“When someone filmed [Pip] on the beach and sent it to the news, that’s when we thought, ‘Well, it’s great to have a famous cat, but I would like to do some good for the community,’” Meadows said. “That’s how The Little Pip Project was born, as well as Pip’s weekly volunteer and outreach to various organizations like nursing homes, developmental centers and schools.”
Meadows created “Little Pips” — a stuffed animal that looks just like Pip — so that fans could enjoy their very own Pip whenever they liked. “We give a Little Pip stuffed animal to someone in need for every one that is bought,” Meadows said. Little Pips have been especially popular with the nursing home community, where some residents lived their entire lives with cats but hadn’t seen a real one in years due to their living circumstances, according to Meadows.
Pip’s impact spread far beyond the local community thanks to social media, and Meadows received letters and emails from people around the world describing how Pip had helped them through a tough time. One couple who had been in a horrific car crash wrote Meadows to tell her that watching Pip’s adventures each day took their minds off of the terrible things they were experiencing, according to Meadows.
Perhaps most importantly, Pip helped Meadows overcome some of her own difficulties — particularly phobias of hospitals, nursing homes, blood and IVs related to a childhood trauma she experienced. “I never in a million years thought that I would overcome this phobia,” Meadows said.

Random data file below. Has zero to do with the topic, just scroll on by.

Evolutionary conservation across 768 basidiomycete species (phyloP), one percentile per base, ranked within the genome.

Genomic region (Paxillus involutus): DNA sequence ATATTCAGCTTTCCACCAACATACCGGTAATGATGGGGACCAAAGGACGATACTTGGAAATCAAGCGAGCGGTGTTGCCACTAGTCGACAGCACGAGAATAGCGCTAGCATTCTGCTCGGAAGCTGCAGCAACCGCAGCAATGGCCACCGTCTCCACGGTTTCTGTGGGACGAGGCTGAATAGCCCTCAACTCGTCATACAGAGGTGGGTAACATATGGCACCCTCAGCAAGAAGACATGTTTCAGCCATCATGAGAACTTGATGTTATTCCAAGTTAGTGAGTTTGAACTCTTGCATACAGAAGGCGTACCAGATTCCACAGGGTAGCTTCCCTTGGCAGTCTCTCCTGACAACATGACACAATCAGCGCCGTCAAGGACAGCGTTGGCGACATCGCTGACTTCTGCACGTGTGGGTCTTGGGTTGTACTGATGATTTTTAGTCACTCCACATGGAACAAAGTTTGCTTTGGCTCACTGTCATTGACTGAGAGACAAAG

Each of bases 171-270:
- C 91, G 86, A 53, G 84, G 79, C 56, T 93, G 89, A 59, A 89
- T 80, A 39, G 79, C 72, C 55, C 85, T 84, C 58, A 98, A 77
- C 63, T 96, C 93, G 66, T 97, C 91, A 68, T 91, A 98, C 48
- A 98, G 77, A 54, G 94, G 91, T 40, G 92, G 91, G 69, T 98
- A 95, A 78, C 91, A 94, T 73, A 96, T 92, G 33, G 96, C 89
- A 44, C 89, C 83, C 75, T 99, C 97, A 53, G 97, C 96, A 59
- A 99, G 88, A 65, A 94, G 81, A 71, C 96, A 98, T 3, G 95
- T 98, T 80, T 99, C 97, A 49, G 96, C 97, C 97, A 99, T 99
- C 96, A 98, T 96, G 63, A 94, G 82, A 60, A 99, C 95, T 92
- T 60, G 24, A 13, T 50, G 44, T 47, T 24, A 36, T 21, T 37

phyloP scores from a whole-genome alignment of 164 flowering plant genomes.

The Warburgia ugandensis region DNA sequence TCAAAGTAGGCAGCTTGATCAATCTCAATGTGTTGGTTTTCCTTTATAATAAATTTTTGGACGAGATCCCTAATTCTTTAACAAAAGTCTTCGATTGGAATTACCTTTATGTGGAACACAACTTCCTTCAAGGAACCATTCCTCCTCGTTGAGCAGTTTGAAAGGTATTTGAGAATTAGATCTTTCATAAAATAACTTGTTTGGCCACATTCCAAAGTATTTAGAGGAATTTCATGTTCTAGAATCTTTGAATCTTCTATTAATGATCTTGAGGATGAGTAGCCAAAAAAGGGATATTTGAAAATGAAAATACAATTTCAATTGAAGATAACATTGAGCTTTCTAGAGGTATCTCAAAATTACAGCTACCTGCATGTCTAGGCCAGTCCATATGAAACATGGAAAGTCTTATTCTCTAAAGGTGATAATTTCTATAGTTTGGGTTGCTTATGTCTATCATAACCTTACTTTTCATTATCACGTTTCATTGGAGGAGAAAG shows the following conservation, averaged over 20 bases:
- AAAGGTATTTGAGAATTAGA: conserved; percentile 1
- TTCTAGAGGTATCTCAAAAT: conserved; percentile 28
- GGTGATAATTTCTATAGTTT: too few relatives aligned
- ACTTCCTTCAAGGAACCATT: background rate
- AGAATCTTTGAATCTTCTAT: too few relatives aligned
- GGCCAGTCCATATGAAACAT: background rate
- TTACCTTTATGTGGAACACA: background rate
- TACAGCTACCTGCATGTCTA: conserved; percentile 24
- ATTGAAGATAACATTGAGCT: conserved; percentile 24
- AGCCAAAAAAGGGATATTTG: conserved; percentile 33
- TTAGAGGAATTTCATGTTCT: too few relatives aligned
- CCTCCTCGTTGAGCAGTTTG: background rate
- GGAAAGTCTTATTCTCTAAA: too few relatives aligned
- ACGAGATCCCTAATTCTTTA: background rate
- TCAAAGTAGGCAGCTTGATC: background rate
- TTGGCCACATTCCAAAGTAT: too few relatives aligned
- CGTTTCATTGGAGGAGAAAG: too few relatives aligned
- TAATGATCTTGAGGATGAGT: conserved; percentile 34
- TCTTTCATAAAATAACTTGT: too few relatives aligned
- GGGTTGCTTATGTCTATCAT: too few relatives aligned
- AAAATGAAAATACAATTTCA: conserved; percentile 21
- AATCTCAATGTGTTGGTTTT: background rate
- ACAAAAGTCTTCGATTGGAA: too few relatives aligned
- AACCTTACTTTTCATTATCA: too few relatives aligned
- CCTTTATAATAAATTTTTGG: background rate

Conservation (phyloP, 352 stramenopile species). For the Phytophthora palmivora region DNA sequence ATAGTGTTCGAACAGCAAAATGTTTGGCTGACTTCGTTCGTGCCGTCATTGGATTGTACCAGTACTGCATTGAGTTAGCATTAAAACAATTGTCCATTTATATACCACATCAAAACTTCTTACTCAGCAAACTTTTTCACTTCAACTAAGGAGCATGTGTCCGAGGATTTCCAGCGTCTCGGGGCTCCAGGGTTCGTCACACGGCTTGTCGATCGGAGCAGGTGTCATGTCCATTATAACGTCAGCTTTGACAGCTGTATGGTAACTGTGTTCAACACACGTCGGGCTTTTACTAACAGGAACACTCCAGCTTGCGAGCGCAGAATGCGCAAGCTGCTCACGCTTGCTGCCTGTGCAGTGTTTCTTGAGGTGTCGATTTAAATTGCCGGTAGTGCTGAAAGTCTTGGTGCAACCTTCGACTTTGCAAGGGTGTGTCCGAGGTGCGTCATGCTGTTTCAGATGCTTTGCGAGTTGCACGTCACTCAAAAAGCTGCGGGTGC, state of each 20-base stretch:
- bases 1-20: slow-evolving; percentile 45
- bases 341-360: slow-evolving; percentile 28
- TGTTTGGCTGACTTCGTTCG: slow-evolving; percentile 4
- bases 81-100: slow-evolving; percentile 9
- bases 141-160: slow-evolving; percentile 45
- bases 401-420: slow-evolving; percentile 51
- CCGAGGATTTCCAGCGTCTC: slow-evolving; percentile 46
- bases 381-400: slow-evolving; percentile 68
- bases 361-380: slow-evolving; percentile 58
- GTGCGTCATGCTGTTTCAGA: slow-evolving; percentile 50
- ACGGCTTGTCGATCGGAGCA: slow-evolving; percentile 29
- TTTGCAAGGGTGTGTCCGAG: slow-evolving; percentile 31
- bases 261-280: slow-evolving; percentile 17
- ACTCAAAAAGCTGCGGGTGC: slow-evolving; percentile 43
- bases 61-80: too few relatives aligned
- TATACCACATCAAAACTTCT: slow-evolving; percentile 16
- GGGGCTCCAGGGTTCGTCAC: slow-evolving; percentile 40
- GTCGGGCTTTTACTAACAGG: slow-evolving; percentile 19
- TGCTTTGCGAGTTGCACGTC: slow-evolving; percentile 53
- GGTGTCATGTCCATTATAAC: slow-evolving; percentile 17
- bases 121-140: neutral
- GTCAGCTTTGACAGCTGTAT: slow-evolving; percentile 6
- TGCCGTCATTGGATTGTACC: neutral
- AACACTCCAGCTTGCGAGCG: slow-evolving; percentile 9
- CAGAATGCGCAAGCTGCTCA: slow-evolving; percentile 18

“Having Pip with me [while volunteering in those places] really helped, and now I can take a step back and see how seriously helpful animals are when it comes to emotional support. At the end of the day, Pip has changed my life and helped me emotionally as much as he has changed everyone else’s — I’ve never felt more stable from a mental health perspective than I have since working with Pip on a daily basis and having him go with me everywhere," Meadows added.
Meadows and her husband recently started fostering kittens through Town Cats of Ocean City, and you can be sure that Pip has been keeping them entertained and showing them the ropes.
While all of this activity may seem like a lot for just one cat, it’s actually the perfect amount for Pip, who needs to stay active to keep himself out of trouble. “He just wanted to try new things and that helped him calm down a lot at home,” Meadows said. “[He likes] learning too — clicker training also really helped.”
Not that he doesn’t enjoy the occasional downtime.